F.D. Rich Co., Inc. v. United States for the Use of Industrial Lumber Co., Inc., 417 U.S. 116, 122, 94 S.Ct. 2157, 2161, 40 L.Ed.2d 703 (1974) (citations omitted). The Miller Act requires the general contractor to procure a bond to protect the payment of those persons who supply labor or materials to the general contractor on a federal project.1 In the event of the contractor's nonpayment for such work or materials, "[e]very person who has furnished labor or material in the prosecution of the work provided for in such [a federal] contract, ... shall have the right to sue on such payment bond" in federal district court. 40 U.S.C. § 270b(a), (b) (1959).2 Federal law not state law, governs the scope of the remedy afforded by the Miller Act.3 See F.D. Rich Co., Inc., 417 U.S. at 126-27, 94 S.Ct. at 2163-64; U.S. v. Butt & Head, Inc., 535 F.Supp. 1155, 1158 n. 2 (S.D.Ohio 1982). Cf. United States v. U.S. Fidelity and Guaranty Co., 656 F.2d 993, 996 (5th Cir.1981). But see U.S. v. Kiewit & Sons' Co., 235 F.Supp. 500, 502 (D.Ala.1964).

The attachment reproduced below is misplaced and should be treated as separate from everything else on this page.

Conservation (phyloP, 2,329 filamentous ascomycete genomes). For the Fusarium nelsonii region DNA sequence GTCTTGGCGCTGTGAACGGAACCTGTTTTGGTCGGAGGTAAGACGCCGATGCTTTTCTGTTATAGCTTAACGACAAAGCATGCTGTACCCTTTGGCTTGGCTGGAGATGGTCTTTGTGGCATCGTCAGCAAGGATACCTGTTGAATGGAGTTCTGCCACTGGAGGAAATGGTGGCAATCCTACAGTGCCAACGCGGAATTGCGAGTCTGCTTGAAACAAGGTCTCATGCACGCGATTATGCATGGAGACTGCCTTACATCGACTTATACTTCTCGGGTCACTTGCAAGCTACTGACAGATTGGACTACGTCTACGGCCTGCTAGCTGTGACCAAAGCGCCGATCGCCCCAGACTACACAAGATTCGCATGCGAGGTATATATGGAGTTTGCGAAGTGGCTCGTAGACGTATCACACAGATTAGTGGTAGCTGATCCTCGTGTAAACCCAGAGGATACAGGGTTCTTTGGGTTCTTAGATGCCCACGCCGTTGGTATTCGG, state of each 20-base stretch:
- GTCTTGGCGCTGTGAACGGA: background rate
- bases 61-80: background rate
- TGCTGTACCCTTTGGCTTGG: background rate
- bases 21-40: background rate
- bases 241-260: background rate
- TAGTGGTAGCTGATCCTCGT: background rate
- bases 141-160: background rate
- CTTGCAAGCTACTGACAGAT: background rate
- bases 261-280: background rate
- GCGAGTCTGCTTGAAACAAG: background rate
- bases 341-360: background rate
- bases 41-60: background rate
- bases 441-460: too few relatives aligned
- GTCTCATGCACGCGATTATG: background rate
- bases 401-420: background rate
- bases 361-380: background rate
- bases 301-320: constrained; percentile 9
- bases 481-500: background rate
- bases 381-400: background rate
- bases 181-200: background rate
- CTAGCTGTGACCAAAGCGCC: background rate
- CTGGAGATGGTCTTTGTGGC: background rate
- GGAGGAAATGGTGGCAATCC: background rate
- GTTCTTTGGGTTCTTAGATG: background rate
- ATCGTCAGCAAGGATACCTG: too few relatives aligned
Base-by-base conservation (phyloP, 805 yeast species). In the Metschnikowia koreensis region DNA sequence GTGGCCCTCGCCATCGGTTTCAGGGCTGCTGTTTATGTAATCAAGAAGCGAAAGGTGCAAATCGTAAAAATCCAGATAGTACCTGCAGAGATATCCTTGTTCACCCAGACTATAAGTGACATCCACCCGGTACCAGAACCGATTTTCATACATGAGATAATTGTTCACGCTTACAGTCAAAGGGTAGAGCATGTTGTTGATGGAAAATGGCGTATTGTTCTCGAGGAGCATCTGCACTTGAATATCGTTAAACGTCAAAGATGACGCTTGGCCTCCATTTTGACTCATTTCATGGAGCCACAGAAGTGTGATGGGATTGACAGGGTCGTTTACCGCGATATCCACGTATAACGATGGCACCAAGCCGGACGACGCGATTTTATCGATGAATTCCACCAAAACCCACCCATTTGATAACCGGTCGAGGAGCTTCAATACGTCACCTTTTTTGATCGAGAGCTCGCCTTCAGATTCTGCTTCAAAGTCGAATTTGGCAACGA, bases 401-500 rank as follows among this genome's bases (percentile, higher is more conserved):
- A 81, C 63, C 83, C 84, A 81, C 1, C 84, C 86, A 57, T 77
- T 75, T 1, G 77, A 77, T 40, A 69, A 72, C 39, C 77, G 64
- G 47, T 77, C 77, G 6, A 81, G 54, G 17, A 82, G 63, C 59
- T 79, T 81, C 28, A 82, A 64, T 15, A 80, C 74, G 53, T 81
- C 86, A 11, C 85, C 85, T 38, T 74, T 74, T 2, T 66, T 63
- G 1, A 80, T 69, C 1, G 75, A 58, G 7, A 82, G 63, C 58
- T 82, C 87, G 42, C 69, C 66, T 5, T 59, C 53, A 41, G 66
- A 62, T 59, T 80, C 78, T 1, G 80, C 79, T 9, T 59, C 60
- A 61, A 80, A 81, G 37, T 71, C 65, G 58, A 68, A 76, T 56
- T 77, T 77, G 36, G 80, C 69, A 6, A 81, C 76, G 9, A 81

The Miller Act "is highly remedial in nature.... and is entitled to a liberal construction and application in order properly to effectuate the Congressional intent to protect those whose labor and materials go into public projects." MacEvoy Co. v. United States, 322 U.S. 102, 107, 64 S.Ct. 890, 893, 88 L.Ed. 1163 (1944) (citations omitted). See also F.D. Rich Co., 417 U.S. at 124, 94 S.Ct. at 2162-63; United States v. Aetna Casualty & Surety Co., 480 F.2d 1095, 1100 (8th Cir.1973). However, only certain professional supervisory work is covered by the Miller Act, namely, "skilled professional work which involves actual superintending, supervision, or inspection at the job site." Butt & Head, Inc., 535 F.Supp. at 1160. Accordingly, "[p]laintiff can only recover on the payment bond ... to the extent that [he] performed on-site services." Id.